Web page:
To start: open up to that possibility. If nothing happens, if you do not notice anything, you afterwards can still reject this possibility.

So, you are open to the possibility that the deceased is a source of love for you. But that love also needs a receiver that needs to be tuned in. That receiver is your heart.

Do the following: go to your heart, turn your mind off, and feel your heart. Imagine the deceased as a beautiful radiant Angel – very radiant, completely filled with love for you.

Then tell yourself: I am willing to receive that love. I feel that our love bond transcends death; the heart connection is eternal.

And then feel how love begins to flow.

Feel it in your heart – you are not alone.
Feel surrounded by sources of love.

Receive and give back.
Shift your focus from your outward reality – where death exists – to the inner reality where there is no death, only love.

Then think of your pain, your grief – all your earthly worries. Let the love flow gently there.

Believe in that love. There is no death.

Do you feel better now?

Finally: The reality of the heart
Many people honor two idols: space and time. These two idols classify everything into compartments, ensuring that everything is neatly divided.

Those two idols have a child: death. When space and time are omnipotent, everything is divided, and everything falls apart sooner or later – unity is an illusion. Death, the falling apart from an apparent unity, always wins. People that love intensely can disappear forever into an eternal night.

Scientifically, this so-called obvious fact has long ago become obsolete. Time and space are actually one thing: the time space continuum; that time-space is not above the unity of the universe, but is part of it. Questions such as how big and how old is the universe are therefore also meaningless: the universe is not something that exists in time and space.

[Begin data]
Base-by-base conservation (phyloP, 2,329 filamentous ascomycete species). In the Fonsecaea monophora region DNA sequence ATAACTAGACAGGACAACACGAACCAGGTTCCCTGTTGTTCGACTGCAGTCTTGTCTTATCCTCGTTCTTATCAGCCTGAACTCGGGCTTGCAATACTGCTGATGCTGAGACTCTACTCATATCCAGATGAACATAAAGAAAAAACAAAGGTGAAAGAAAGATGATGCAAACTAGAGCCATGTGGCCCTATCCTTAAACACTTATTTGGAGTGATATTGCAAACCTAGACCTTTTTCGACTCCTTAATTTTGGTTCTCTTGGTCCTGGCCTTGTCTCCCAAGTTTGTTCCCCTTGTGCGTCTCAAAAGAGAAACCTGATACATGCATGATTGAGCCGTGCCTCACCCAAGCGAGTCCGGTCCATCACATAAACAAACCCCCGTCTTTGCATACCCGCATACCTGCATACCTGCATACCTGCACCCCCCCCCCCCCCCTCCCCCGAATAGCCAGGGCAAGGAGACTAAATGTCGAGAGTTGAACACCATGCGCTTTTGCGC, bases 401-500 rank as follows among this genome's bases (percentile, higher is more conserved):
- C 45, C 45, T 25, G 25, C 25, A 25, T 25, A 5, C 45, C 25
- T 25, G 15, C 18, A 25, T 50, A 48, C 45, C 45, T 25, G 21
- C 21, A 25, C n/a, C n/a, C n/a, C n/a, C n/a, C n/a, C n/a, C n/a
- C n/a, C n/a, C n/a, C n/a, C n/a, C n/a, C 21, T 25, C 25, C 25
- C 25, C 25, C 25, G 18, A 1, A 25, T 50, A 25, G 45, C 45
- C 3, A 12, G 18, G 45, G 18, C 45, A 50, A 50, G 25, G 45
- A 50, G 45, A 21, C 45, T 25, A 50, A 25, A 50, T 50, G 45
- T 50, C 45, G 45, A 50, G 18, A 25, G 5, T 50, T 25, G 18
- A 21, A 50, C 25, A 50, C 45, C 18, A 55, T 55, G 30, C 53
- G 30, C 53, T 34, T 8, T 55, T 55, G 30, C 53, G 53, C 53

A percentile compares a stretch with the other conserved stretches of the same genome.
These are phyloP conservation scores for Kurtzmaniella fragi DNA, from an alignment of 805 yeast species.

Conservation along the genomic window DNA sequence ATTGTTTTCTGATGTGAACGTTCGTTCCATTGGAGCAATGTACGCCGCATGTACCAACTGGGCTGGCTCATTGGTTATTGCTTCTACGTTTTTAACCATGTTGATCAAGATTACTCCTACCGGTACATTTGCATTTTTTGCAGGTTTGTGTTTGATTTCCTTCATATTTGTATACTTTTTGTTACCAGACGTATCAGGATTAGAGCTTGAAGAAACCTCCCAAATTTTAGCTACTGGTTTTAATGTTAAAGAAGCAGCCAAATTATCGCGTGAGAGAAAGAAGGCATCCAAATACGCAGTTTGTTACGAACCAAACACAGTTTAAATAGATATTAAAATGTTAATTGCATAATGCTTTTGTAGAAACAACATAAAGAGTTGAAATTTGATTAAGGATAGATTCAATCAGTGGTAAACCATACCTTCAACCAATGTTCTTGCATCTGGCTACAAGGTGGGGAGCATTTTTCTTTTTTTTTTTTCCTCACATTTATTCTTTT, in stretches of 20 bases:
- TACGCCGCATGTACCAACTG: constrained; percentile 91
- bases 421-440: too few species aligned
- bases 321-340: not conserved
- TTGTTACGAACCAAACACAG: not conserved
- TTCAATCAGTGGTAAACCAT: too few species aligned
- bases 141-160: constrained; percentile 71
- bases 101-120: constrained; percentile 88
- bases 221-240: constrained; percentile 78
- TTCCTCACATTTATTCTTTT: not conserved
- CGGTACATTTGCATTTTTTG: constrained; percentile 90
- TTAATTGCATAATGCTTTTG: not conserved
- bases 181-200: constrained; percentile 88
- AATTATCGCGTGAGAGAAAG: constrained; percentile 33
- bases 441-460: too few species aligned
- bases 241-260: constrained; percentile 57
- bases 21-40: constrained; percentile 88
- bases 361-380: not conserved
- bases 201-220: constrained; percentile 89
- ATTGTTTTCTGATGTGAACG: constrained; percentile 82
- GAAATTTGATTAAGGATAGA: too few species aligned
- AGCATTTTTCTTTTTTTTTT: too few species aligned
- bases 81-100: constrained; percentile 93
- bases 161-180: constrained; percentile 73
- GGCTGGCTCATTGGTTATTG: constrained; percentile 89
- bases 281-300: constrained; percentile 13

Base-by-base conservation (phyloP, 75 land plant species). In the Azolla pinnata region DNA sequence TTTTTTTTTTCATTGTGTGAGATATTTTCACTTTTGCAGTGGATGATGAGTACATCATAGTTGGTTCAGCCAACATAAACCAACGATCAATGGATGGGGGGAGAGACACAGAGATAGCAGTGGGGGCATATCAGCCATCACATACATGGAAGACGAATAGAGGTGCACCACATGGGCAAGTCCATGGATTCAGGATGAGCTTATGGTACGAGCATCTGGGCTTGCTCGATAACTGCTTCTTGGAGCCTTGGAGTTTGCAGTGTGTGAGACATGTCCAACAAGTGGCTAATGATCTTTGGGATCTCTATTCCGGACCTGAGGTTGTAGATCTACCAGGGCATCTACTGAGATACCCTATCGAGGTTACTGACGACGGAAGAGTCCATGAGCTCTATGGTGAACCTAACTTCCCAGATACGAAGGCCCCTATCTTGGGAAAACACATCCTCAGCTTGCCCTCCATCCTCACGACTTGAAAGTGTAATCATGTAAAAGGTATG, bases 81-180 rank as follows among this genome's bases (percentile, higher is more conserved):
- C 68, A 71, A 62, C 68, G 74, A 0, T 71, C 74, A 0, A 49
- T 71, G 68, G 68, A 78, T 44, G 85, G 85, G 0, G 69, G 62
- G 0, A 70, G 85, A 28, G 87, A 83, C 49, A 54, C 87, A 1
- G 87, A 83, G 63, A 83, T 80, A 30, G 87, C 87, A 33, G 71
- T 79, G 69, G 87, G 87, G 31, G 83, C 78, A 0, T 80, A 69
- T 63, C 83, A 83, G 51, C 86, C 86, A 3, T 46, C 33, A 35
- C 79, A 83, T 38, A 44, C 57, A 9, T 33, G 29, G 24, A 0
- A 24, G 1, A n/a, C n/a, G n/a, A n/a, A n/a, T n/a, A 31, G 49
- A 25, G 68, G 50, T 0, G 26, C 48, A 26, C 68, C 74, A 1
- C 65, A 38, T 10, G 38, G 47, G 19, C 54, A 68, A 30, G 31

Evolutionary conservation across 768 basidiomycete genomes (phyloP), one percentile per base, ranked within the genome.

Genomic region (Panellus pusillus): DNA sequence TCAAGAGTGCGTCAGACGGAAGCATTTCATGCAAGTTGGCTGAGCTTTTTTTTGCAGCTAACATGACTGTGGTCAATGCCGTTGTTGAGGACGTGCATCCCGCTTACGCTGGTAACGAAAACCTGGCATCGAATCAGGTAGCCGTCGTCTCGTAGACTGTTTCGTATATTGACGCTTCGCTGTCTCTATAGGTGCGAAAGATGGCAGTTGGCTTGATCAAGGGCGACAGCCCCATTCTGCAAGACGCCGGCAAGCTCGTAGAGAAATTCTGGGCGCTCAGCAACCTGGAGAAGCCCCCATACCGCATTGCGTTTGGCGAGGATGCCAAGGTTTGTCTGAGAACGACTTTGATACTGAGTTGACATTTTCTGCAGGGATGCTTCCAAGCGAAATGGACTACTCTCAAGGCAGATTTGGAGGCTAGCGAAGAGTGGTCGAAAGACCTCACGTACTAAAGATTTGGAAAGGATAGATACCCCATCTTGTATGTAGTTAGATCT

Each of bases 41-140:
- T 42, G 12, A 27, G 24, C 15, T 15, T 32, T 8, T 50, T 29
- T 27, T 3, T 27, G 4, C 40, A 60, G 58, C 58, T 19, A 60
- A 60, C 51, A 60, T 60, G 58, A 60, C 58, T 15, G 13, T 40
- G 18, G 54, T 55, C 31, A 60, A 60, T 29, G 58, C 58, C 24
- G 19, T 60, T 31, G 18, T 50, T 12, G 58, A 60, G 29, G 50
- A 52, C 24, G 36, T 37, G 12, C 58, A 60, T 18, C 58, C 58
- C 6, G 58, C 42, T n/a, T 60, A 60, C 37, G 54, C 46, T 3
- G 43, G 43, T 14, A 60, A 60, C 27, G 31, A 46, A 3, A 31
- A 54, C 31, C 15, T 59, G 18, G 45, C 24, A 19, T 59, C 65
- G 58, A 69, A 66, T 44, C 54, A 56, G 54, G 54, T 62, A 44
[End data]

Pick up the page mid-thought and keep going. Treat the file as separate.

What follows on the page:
Light stands separate from time and space. All the light of the universe, including that of past and future, is one in an eternal now.

If the universe is one, why would we be different?
Let us accept, that deep inside ourselves we stand separate from time and space. That which is called light in the outer world, is called Love in the inner world.

The reality of the heart is the truth of timeless love, and the source of that love, that is us. The reality of the heart also means we can choose to let be born, as an angel in us, everyone we said goodbye to when they went to the other realm.

Imagine this: every time someone dies, a piece is illuminated in us; every time someone dies, we feel more loved. Death is not the end of love, but the awakening of a timeless unconditional love. When we die, our fears and worries disappear, that small, unreal world we leave behind so that our true self can be born as a shining star of love.

Do not say goodbye, but embrace eternal love.

Β© Gerrit Gielen

https://www.jeshua.net/

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Gratitude to all artists. Any queries, please contact me, ShekinahΒ Β 

2 thoughts on “Saying goodbye: a path from mourning to love – Gerrit Gielen

    • Thank you so much kwaziswazi 🧑 This website not only reflects a little of “Who I Am” but enables me to share posts and articles from other sources which I find spiritual, informative and uplifting. Infinite Blessings and gratitude for your appreciation …. 🌺🌴🌸

      Liked by 1 person